Out of sight, but not out of mind

Like most of the trash humans create, we rarely see the full scope. But, the problem is big enough that even NASA has a program devoted to mapping out every piece of space debris that could pose a danger to manned spacecraft.

For shuttles and satellites alike, navigating low orbit space is like flying through a minefield — a single collision could set off a chain reaction of shrapnel, making it impossible to navigate and leaving Elon Musk in a pool of his own tears.

How are they going to solve it?

Giant sticky space paddles,

Astroscale is looking for early-stage funding to launch a craft called the ELSA 1, equipped with sensors to locate the space trash and dinner plate-sized adhesive pads to collect it.

Basically, it’s a billion dollar version of those sweet velcro paddles you used to bring to the beach.

The solution seems simple enough: Do what we do on the planet and push all of our trash to a designated dump zone. Or what we like to call the “sweeping under the carpet” maneuver.

Trash Planet by 2020, mark our words…

 

The evolution of Dick’s Sporting Goods

For the past few years, Dick’s Sporting Goods has been in survival mode.

Competitors like Sports Authority have gone out of business, online sellers like Amazon continue to eat into sales, and Dick’s own suppliers are now selling direct-to-consumers online.

In many ways, Dick’s is like Barnes & Noble — a company that’s managed to outlast its competitors, but still finds itself struggling to stay afloat in a failing industry.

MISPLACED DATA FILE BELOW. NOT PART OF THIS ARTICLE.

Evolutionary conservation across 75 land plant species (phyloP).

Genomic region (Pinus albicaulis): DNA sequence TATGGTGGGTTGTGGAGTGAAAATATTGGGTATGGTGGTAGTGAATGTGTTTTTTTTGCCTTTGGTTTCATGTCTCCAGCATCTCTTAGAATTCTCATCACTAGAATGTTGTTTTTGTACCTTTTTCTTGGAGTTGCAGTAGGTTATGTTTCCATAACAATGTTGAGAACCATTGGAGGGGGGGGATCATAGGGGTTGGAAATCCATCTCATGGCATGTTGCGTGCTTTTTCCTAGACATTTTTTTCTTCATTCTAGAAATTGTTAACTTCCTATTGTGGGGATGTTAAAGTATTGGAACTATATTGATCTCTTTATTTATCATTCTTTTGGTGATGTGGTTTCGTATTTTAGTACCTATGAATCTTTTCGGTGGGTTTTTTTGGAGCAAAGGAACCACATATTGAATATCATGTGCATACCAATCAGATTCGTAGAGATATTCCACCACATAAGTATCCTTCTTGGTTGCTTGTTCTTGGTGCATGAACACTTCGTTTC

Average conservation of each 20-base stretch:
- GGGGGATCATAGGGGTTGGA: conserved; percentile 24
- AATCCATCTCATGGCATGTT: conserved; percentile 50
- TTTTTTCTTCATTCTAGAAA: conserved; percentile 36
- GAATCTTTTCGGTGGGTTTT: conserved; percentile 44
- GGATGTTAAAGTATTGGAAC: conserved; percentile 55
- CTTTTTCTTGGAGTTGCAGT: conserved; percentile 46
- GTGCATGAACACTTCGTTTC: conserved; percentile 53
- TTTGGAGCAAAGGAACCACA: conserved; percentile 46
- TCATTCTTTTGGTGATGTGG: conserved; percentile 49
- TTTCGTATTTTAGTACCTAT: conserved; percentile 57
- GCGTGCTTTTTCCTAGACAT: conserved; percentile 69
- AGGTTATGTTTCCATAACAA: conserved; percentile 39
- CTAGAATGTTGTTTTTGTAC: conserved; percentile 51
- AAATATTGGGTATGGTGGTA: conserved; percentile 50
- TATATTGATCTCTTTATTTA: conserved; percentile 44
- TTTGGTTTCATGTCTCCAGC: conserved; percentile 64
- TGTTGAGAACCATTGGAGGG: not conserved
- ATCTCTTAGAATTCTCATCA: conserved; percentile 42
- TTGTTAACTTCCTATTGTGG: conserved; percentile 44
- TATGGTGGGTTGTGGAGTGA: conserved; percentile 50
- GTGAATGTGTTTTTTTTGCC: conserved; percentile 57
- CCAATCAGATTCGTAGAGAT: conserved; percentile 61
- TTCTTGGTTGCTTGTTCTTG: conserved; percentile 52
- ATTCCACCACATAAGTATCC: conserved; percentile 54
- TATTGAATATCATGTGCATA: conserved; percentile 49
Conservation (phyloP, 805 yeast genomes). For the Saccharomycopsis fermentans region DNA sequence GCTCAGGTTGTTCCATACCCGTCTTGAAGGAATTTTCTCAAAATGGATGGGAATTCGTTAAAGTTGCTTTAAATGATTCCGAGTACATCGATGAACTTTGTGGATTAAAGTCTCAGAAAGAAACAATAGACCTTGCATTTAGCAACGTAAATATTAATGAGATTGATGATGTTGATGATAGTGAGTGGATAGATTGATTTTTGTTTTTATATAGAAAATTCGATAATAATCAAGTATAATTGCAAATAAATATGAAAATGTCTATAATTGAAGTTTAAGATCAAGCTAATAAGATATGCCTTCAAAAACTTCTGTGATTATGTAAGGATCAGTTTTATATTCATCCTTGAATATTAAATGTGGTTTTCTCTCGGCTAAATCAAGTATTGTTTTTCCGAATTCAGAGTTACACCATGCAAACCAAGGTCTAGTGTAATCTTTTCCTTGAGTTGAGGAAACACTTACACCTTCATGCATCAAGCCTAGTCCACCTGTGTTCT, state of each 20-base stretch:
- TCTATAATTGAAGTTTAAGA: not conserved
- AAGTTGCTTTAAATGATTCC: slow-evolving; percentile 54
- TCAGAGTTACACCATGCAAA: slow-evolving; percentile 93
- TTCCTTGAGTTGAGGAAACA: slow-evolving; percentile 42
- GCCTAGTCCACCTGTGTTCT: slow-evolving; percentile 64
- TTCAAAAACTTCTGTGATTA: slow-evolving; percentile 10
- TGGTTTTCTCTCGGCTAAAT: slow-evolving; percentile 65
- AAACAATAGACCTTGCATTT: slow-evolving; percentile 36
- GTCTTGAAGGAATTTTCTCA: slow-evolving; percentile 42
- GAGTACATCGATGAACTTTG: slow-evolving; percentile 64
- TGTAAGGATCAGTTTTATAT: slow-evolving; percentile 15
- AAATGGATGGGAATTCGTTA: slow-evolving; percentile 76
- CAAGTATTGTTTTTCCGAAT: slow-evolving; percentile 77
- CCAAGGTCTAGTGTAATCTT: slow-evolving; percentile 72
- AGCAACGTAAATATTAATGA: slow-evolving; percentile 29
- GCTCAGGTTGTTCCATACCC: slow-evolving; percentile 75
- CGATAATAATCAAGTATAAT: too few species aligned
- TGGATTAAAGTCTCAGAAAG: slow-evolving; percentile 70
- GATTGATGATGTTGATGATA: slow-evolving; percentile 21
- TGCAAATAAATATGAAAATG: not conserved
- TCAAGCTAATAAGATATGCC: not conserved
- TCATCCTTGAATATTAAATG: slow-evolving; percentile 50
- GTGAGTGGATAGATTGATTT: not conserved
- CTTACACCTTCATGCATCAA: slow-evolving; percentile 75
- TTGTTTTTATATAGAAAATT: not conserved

Which is why they’ve decided to change course…

Surviving is cool, but evolving is cooler. And that’s exactly what Dick’s is doing.

Footballs and tennis rackets? That’s in the past. Now their focus is on digital. More specifically, becoming the preeminent youth sports tech company.

Here’s how they’re doing it

Over the course of 2016, Dick’s has been building up its suite of digital products for youth sports, which it calls Dick’s Team Sports HQ.

To help in that effort, they’ve acquired Blue Sombrero (youth sports league gear) and Affinity Sports (league registration software).

And just this month, they made 2 more big announcements:

First, a deal to make Dick’s Team Sports HQ the official technology platform of Little League Baseball and Softball. That’s 3.4 million players (plus their coaches) using Dick’s technology.

Second, they acquired GameChanger, a company that tracks scores and statistics for youth leagues, as well as creating game stories so relatives and friends can check in on little Timmy’s at-bat.

Will this evolution save the company? Maybe, maybe not. we’re just happy we don’t have to write the word “dick” anymore.

 

iCal offers phishers new angle